It's 'Nudnick,'
Not 'Noodnick'
[Part I]
Q: How would you describe the form you work in? You've called it "the sportive essay" in a previous interview.

A: I classify myself as a writer of what the French call feuilletons --- that is, a writer of little leaves. They're comic essays of a particular type.

Q: Are there any devices you use to get yourself going on them?

A: No, I don't think so. Just anguish. Just sitting and staring at the typewriter and avoiding the issue as long as possible. Raymond Chandler and I discussed this once, and he admitted to the most bitter reluctance to commit anything to paper. He evolved the following scheme: he had a tape recorder into which he spoke the utmost nonsense --- a stream of consciousness which was then transcribed by a secretary and which he then used as a basis for his first rough draft. Very laborious. He strongly advised me to do the same ... in fact became so excited that he kept plying me with information for months about the machine that helped him.

Q: Hervey Allen, the author of Anthony Adverse, apparently had the voices of his ancestors to help him. All he had to do was lie on a bed, close his eyes, and they went to work for him.

A: I fully believe it, judging from my memory of his work.

Q: How many drafts of a story do you do?

A: Thirty-seven. I once tried doing thirty-three, but something was lacking, a certain --- how shall I say? --- je ne sais quoi. On another occasion, I tried forty-two versions, but the final effect was too lapidary --- you know what I mean, Jack? What the hell are you trying to extort --- my trade secrets?

Q: ...merely to get some clue to the way you work.

A: With the grocer sitting on my shoulder. The only thing that matters is the end product, which must have brio --- or, as you Italians put it, vivacity.

Q: Speaking of vivacity, you have been quoted as saying that the Walpurgisnacht scene in Ulysses is the greatest single comic achievement in the language.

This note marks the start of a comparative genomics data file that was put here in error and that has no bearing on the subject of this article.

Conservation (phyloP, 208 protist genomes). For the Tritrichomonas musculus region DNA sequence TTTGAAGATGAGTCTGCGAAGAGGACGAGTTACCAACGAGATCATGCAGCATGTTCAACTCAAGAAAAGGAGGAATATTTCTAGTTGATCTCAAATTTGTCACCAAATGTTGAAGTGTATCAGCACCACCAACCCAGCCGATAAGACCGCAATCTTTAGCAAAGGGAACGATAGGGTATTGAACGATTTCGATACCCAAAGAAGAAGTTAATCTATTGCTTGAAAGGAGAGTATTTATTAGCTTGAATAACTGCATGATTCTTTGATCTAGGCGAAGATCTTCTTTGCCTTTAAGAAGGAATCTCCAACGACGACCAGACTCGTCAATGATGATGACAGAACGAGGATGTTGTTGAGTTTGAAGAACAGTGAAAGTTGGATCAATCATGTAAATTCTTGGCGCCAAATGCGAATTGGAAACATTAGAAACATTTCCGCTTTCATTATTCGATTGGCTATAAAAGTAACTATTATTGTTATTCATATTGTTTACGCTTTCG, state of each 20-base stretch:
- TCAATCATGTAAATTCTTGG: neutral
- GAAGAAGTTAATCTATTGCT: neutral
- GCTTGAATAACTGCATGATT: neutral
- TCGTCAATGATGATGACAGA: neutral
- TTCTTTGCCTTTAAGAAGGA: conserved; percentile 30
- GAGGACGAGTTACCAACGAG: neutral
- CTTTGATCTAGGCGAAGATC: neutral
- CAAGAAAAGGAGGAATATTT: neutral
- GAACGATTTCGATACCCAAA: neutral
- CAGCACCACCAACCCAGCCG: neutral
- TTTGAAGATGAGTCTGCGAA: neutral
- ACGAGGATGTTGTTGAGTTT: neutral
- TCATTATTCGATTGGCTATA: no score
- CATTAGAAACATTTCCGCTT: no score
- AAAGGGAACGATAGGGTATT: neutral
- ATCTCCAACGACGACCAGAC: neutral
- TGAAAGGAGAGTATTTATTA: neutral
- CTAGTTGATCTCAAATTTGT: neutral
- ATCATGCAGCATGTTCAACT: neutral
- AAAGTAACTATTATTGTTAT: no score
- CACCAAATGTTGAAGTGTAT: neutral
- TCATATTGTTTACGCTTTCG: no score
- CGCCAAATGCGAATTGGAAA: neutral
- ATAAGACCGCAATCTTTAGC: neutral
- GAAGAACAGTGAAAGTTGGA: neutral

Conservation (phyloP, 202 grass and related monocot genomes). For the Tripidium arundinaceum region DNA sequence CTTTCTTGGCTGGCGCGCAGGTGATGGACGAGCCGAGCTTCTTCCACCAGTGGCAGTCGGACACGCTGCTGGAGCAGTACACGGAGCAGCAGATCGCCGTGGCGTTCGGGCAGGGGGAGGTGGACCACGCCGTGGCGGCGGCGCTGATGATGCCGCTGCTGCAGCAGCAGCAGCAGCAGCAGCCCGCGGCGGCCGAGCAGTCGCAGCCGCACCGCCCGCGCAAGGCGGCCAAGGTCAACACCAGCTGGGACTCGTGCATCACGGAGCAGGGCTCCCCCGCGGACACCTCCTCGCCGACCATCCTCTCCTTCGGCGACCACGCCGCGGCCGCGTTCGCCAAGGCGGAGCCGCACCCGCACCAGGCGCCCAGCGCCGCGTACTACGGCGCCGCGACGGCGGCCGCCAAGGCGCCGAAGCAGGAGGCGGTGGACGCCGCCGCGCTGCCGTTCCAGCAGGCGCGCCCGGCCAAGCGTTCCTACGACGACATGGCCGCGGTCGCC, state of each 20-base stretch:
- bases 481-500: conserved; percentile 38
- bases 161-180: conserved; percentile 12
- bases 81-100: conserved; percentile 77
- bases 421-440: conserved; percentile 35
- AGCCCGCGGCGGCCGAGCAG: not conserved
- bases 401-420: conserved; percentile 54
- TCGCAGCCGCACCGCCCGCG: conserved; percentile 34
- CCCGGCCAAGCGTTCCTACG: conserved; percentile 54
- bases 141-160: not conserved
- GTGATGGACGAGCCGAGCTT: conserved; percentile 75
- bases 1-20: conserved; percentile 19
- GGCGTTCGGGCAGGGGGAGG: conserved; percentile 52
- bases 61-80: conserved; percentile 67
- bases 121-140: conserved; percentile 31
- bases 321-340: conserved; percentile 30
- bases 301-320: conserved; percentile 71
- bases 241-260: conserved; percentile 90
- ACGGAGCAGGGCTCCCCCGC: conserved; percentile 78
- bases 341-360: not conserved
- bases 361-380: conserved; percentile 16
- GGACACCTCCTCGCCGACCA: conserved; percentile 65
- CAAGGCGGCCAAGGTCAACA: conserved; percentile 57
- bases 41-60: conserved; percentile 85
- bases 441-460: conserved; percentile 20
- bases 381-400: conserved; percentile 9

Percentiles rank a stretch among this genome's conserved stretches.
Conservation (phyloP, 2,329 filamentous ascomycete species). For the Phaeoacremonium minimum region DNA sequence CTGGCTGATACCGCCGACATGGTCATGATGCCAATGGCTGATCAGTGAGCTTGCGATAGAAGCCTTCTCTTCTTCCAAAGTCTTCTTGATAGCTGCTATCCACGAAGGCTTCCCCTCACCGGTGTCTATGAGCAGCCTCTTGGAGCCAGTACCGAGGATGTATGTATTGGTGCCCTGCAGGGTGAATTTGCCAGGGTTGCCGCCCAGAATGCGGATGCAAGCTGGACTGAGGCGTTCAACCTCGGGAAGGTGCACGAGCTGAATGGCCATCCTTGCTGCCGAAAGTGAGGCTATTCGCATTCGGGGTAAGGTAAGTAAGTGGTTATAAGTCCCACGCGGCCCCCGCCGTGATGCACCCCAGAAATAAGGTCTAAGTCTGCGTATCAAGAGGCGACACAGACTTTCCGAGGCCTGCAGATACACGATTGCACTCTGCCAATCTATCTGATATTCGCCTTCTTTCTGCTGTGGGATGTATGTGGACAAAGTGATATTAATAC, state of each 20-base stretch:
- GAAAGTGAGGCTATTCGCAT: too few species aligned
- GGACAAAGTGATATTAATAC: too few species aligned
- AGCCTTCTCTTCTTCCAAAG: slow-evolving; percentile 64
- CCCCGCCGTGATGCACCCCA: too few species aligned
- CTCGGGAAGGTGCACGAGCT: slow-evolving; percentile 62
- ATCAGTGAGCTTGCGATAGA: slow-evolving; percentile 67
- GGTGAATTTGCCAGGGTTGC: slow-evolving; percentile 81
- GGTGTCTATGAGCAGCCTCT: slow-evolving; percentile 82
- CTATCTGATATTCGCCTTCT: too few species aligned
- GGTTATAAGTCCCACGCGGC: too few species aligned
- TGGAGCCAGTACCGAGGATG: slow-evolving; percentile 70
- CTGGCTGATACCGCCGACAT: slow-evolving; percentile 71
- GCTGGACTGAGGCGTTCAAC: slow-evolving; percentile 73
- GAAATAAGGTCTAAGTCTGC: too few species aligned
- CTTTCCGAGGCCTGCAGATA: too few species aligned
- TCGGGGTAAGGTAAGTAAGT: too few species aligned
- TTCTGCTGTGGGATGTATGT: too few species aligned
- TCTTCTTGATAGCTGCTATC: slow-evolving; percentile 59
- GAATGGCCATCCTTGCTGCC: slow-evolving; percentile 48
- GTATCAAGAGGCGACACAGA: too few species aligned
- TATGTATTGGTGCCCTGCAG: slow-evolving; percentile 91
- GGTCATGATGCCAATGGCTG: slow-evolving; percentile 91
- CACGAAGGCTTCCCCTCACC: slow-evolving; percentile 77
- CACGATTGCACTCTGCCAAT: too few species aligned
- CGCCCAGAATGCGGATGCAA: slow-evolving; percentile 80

A: I was quoted accurately. And here's something else to quote. Joyce was probably one of the most careful writers who ever lived. I have been studying the work you mentioned for nigh on thirty-five years, and I still choke up with respect.

Q: Your writing --- like Joyce's, in fact --- presupposes a great deal of arcane knowledge on the part of your reader. There are references to cultural figures and styles long past, obsolete words, architectural oddities --- reverberations that not everybody will catch. Do you agree that you're writing for a particularly cultured audience?

A: Well, I don' t know if that grocer on my shoulder digs all the references, but other than him, I write pretty much for myself. If, at the close of business each evening, I myself can understand what I've written, I feel the day hasn't been totally wasted.

Q: Perhaps you would talk about the incongruity that turns up so often in your use of language.

A: And then perhaps I would not. Writers who pontificate about their own use of language drive me right up the wall. I've discovered that this is an occupational disease of those ladies with three-barreled names one meets at the Authors' League, the PEN Club, and so forth. In what spare time I have, I read the expert opinions of V. S. Pritchett and Edmund Wilson, who are to my mind the best-qualified authorities on the written English language. Vaporizing about one's own stylistic intricacies strikes me as being visceral, and, to be blunt, inexcusable.

Q: In your own writing, when you're at work, thinking hard, and a particularly felicitous expression or phrase comes to mind, do you laugh?

A: When I was young I used to literally roll over and over on the floor with delight, marveling at the intricacy of the mind that had wrought such gems. I've become much less supple in late middle age.

Q: It's often said --- or taught, anyway --- that what seems at first blush funny is usually not. Would that be a good maxim in writing humor?

A: In writing anything, sweetie. The old apothegm that easy writing makes hard reading is as succinct as ever. I used to know several eminent writers who were given to boasting of the speed with which they created. It's not a lovable attribute, to put it mildly, and I'm afraid our acquaintanceship has languished...

Q: I'd like to ask about the frequent use of Yiddish references and expressions throughout your writing. Words like "nudnick" and "schlep" and "tzimmes" come in frequently enough.

A: Your pronunciation of "nudnick," by the way, is appalling. It's "nudnick," not "noodnick." As to why I occasionally use the words you indicate, I like them for their invective content. There are nineteen words in Yiddish that convey gradations of disparagement, from a mild, fluttery helplessness to a state of downright, irreconcilable brutishness. All of them can be usefully employed to pinpoint the kind of individuals I write about.

Go on to
Part II

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